Newdelhi:29/1/21;The Economic Survey highlights that fiscal policy response of the Government has been a combination of demand and supply side policies under the ambit of ‘Aatma Nirbhar Bharat’ to cushion against the pandemic shock, and subsequently fuel the economic recovery. The Union Minister for Finance and Corporate Affairs Smt. Nirmala Sitharaman, tabled the Economic Survey 2020-21 in the Parliament today. The Survey observes that “The fiscal policy response of the Government of India to the pandemic was distinct from other countries. Unlike many other countries that chose a front-loaded grand stimulus package for revival of the economy, Government of India adopted a step-by-step approach.”
The Economic Survey highlights that the Government carried out world’s largest food programme, direct transfers to Jan Dhan accounts, government guarantees for credit, etc.The focus of the fiscal stimulus was widened to boost the domestic demand such as ramping up of capital expenditure, Production Linked Incentives and other schemes to revive consumption demand.
Central Government Finances
The Pre Budget survey notes that “the Fiscal Deficit for 2019-20 Provisional Actuals stood at 4.6 per cent of GDP, which was 0.8 percentage points higher than the Fiscal Deficit envisaged in 2019-20 RE, and 1.2 percentage points higher than Fiscal deficit in 2018-19.” The effective Revenue Deficit increased by 1 per cent of GDP to reach 2.4 percent of GDP in 2019-20 PA relative to 2018-19.
The Survey states that corporate and personal income tax have come down in 2019-20 PA mainly due to moderation in growth and implementation of structural reforms like corporate tax rate cut. But recovery is evident on the revenue front, as the monthly gross GST collections has crossed the Rs. 1 lakh crore mark consecutively for the last 3 months. Monthly GST revenues for the month of December 2020 stood at Rs. 1.15 lakh crore, after registering a 12 per cent growth in the GST revenues over December 2019. This has been the highest monthly GST collection since the introduction of GST.
The revenue collections upto November 2020 as against the budgeted are illustrated below:
|Budget Estimates(2020-21)||Actual realization(November 2020)|
|Net Tax Revenue||16.36 Lakh crore||42.1% BE (6.88 lakh crore)|
|Non Tax Revenue||3.85 Lakh crore||32.3% BE|
Further as per the Pre Budget survey, the Non-debt Capital receipts have been pegged at Rs.2.3 lakh crore that is 1 per cent of GDP in 2020-21 BE. On the expenditure front, Budget 2020-21 estimated total expenditure at Rs. 30.42 lakh crore, comprising revenue expenditure of Rs.26.3 lakh crore and capital expenditure of Rs. 4.12 lakh. As a percentage of GDP, the anticipated growth of total expenditure in 2020-21 BE over 2019-20 PA is 0.3 per cent of GDP with growth equivalent to 0.15 per cent of GDP each in both Revenue and capital expenditure.
According to the Survey, total Government expenditure during April to November 2020 stood at 62.7 per cent of Budget estimate, compared to 65.3 per cent in April to November 2019.The capital expenditure for April to December 2020 stood at Rs. 3.17 lakh crore, 24 per cent higher than the capital expenditure during the corresponding period in the previous year. The total expenditure also recorded a YoY growth of 11 per cent.
Moreover, Revenue Expenditure, was envisaged to grow at 11.9 per cent in 2020-21 BE over 2019-20 PA. This is a modest growth rate relative to the 17 per cent growth of revenue expenditure in 2019-20 PA over 2018-19. The expenditure on major subsidies which was pegged at 1.0 per cent of GDP in 2020-21 BE, accounted for a moderate growth of 2.1 per cent over 2019-20 PA.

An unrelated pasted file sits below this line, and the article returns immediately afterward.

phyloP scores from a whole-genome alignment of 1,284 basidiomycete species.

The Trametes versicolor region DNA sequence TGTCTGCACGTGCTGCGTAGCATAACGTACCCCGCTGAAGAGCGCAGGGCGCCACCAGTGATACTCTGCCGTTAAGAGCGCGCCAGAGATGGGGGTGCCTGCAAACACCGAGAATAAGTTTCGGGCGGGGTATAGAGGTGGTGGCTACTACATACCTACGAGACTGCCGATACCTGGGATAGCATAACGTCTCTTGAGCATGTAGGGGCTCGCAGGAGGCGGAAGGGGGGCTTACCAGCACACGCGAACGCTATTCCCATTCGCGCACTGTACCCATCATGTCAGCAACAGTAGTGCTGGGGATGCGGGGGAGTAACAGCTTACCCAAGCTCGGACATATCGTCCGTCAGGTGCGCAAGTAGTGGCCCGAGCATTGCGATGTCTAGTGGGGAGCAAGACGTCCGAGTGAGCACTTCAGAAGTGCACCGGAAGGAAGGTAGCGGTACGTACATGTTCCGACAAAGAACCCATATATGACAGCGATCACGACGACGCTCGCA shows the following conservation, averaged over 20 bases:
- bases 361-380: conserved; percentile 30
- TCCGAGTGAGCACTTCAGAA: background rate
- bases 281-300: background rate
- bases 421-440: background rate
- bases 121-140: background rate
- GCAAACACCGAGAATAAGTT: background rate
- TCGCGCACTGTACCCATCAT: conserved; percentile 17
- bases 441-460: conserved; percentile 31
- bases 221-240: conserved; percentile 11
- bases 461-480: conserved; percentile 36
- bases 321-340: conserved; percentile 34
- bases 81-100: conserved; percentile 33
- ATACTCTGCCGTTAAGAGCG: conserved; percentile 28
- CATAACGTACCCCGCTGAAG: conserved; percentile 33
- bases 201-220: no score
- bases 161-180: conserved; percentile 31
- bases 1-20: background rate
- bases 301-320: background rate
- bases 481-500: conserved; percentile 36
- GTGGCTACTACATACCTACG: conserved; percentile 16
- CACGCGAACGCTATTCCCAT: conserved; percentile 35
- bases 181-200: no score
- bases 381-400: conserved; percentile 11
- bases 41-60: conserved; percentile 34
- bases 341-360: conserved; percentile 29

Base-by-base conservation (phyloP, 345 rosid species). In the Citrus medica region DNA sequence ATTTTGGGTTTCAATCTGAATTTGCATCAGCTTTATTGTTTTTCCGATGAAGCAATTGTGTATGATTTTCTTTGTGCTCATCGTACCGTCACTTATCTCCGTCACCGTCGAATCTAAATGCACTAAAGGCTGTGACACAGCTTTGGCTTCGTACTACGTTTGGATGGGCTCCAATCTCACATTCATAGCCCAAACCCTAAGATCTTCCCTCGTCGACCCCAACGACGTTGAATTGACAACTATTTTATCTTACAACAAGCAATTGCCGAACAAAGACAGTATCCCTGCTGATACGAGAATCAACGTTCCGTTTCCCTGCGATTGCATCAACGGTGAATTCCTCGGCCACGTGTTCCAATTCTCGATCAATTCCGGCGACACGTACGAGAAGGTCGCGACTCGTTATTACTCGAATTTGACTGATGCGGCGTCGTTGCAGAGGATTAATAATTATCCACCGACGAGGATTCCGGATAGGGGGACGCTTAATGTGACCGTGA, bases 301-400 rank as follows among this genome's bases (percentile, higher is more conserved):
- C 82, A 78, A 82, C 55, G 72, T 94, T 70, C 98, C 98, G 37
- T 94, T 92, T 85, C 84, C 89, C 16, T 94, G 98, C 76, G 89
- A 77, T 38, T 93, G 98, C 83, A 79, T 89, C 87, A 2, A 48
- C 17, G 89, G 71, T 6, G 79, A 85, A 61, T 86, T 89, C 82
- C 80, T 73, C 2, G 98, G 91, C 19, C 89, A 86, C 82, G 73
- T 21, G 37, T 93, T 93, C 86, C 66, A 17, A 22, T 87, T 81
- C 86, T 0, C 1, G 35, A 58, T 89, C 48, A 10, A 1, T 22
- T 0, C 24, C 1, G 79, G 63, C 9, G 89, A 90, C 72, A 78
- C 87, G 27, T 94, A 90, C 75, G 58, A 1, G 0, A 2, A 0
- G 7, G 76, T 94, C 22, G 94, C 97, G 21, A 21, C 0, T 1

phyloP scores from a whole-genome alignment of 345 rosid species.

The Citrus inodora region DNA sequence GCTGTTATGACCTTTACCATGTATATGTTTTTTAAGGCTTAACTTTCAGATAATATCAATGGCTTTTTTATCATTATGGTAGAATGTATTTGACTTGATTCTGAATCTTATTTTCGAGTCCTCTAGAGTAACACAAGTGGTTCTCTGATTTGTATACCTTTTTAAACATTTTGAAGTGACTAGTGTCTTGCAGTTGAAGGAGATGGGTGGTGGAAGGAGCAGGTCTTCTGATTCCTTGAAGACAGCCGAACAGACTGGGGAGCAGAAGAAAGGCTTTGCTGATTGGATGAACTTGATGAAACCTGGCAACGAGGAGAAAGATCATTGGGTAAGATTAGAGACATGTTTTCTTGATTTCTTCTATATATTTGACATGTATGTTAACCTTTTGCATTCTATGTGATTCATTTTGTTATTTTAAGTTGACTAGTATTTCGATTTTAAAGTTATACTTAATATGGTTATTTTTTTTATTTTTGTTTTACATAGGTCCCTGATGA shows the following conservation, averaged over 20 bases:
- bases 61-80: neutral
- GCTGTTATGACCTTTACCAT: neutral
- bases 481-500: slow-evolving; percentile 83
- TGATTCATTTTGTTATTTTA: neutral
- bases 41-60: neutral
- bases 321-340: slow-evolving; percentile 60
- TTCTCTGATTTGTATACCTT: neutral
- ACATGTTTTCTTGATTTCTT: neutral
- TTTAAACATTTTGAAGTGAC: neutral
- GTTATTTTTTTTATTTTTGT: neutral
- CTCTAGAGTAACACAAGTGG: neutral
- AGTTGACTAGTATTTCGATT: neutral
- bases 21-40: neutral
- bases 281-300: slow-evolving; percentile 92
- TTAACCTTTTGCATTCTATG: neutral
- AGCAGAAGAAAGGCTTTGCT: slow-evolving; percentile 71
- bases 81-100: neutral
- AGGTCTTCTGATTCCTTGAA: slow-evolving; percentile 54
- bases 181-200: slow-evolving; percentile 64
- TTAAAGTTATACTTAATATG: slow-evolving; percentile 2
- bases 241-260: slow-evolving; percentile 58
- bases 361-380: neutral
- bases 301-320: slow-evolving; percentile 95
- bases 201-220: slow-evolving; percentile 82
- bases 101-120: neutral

The share of capital expenditure in total expenditure has on an average sustained at a level. It is estimated to increase roughly by a percentage point in 2020-21 BE over 2019-20 PA, says the Economic Survey. The survey also points that Extra Budgetary resources (EBR) of Rs. 1.35 lakh crore during the period from 2016-17 to 2019-20 was raised. It is estimated to further raise EBR of Rs.49,500 crore in 2020-21 BE which is 0.22 per cent of GDP.
Transfer to States
The Economic survey observes that “Due to a decline in the Gross Tax Revenue collections during 2019-20, a moderation in the States’ share in Central taxes is seen in 2019-20 RE relative to 2018-19. The Budget 2020-21 envisaged a rebound in the total transfers to States from 5.7 per cent of GDP in 2019-20 RE to 6 per cent of GDP in 2020-21 BE.”
As per the Survey, “the average Gross Fiscal Deficit Budget Estimate for States that presented their budgets before the outbreak of COVID-19 was 2.4 per cent of GSDP, while the average for budgets presented post-lockdown was 4.6 per cent of GSDP”. In order to re-orient the focus of the States’ fiscal policy on capital expenditure, Central Government has announced Scheme for Special Assistance to States for Capital Expenditure during FY 2021. Also, one-time special dispensation was allowed to the States by allowing additional borrowings amounting to Rs. 0.59 crore for year 2019-20 beyond the State’s eligibility. Additional borrowing limit of up to 2 percent of Gross State Domestic Product (GSDP) was allowed to the States, of which 1% was conditional on state level reform implementation.
General Government Finances
The economic survey observes that in the wake of the global pandemic outbreak, the General Government (Centre plus States) is expected to register a fiscal slippage on account of the shortfall in revenue and higher expenditure requirements. This deviation from the path of fiscal consolidation may however be transient as the fiscal indicators may rebound with the recovery in the economy. The calibrated approach adopted by India allows space for maintaining a fiscal impulse the coming year. The growth recovery would facilitate buoyant revenue collections in the medium term, and thereby enable a sustainable fiscal path.